The San Diego City Council is expected to decide early next year whether the city should part ways with San Diego Gas & Electric. Expect a massive airing of civic grievances in which both sides argue the other isn’t suited to provide the city’s power.
The city of San Diego is starting a program to recycle Styrofoam, but unlike other recycling programs, it’ll actually lose money. But officials worry people will recycle too much foam – because the more the program works, the more money the city loses. A company that makes Styrofoam has spent thousands lobbying the city to start the recycling program.
The city’s Climate Action Plan has won national praise for its ambitious goals and enforcement mechanisms. But when the plan was being written in 2014, city staffers said one of the plan’s main goals wasn’t based on anything and that they didn’t think the city had any real chance of reaching it, according to emails released by the city as part of a public records request.
The city government and a Fortune 500 company are on a collision course. The cost, reliability and environmental consequences of everyone’s electricity is on the line.
Mayor Kevin Faulconer is making Pure Water, the city’s plan to turn sewage into drinkable water, a top priority. But the mayors of Coronado and Chula Vista, city council members in Poway and Lemon Grove, and officials from water agencies in San Diego’s eastern and southern suburbs are all trying to rein in the project.
On Wednesday, the San Diego Regional Water Quality Board decided that its limits on metals dumped into the creek were too strict. Now, thousands of pounds of copper and zinc will continue to flow into the creek, but it’ll be considered fine.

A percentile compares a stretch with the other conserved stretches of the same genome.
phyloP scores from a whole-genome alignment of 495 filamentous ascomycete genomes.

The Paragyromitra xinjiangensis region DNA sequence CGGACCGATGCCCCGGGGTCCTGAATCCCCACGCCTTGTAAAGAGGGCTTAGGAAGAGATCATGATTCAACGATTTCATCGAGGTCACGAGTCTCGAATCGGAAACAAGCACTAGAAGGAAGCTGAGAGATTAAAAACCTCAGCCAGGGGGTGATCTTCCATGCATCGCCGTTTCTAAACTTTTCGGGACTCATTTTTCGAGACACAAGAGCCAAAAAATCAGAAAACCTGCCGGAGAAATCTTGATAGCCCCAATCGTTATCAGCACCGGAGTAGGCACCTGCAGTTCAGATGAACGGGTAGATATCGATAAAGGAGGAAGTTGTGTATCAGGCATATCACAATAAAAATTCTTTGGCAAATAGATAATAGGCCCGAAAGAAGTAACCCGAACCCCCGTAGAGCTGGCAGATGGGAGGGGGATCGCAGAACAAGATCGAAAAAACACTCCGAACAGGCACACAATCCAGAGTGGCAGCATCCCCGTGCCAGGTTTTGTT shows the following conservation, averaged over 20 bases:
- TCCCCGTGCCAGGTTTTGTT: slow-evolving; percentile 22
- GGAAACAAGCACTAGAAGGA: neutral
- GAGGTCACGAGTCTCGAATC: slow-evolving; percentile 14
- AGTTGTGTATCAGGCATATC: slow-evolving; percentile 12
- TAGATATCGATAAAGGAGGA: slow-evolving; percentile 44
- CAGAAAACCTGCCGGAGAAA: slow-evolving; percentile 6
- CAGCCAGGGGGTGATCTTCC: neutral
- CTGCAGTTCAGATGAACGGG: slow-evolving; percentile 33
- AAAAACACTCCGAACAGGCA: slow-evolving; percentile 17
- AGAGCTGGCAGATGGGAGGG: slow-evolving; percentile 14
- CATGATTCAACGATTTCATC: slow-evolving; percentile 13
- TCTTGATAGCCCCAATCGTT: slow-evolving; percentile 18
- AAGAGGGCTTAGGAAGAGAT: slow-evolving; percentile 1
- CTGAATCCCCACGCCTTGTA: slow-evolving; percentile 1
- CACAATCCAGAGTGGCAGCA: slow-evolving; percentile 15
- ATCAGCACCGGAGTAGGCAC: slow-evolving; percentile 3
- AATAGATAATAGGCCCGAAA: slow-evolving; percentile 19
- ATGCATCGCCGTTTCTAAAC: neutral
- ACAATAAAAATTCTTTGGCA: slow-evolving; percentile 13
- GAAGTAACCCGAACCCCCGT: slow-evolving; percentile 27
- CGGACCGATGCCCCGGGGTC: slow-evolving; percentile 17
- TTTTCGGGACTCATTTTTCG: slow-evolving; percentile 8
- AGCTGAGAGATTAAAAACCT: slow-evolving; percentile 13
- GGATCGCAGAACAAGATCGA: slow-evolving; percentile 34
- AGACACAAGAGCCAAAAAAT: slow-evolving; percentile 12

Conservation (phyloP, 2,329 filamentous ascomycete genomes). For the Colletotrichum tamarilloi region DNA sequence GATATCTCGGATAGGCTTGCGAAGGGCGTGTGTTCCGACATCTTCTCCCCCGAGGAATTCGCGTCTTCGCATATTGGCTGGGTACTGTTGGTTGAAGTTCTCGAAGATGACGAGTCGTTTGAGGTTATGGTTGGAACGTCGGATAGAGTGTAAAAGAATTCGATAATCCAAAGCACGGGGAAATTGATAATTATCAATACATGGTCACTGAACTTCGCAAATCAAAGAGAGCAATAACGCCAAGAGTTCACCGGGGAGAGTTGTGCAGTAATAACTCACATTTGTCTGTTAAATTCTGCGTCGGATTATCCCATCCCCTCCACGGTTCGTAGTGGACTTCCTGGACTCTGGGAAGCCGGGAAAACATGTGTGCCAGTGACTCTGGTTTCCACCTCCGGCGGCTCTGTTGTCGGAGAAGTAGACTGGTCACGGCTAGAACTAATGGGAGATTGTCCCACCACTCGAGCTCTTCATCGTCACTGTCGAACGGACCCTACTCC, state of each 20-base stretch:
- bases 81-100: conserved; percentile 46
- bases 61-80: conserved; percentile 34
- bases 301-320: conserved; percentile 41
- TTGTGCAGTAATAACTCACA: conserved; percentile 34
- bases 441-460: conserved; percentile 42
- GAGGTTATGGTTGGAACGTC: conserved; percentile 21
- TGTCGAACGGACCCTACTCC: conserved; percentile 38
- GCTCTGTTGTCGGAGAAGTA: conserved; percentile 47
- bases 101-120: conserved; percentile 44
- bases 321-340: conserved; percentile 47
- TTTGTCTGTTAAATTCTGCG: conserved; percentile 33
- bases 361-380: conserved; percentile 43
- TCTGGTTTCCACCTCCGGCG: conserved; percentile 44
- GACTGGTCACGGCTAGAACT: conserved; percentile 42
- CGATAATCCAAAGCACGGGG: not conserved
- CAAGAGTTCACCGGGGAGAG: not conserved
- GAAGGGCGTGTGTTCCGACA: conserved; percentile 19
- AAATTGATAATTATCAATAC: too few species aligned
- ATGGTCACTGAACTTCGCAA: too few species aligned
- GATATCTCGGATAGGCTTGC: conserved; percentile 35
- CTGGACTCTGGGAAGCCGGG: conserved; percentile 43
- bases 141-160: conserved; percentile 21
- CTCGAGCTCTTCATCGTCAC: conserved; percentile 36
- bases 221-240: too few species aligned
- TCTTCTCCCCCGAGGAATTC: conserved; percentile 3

Our bay suffers from industrial stormwater pollution. Environmental groups like San Diego Coastkeeper use enforcement to heal it. Today, much of the pollution in San Diego Bay and our rivers and beaches originates at industrial facilities, like A-1 Alloys, the scrap metal facility recently featured in a Voice of San Diego article. Working with outside […]
California’s stormwater system is a mess – but it doesn’t have to be.
On this week’s San Diego Explained, NBC 7 San Diego’s Monica Dean and Voice of San Diego’s Ry Rivard pore over the problems with trying to regulate stormwater pollution.
It’s still too soon to know if the drought is truly over. We can’t predict the future, for one thing. Nor can we agree on what is meant by “drought.” President-elect Donald Trump, the California Department of Water Resources, the U.S. Drought Monitor and some top climate scientists all have different definitions.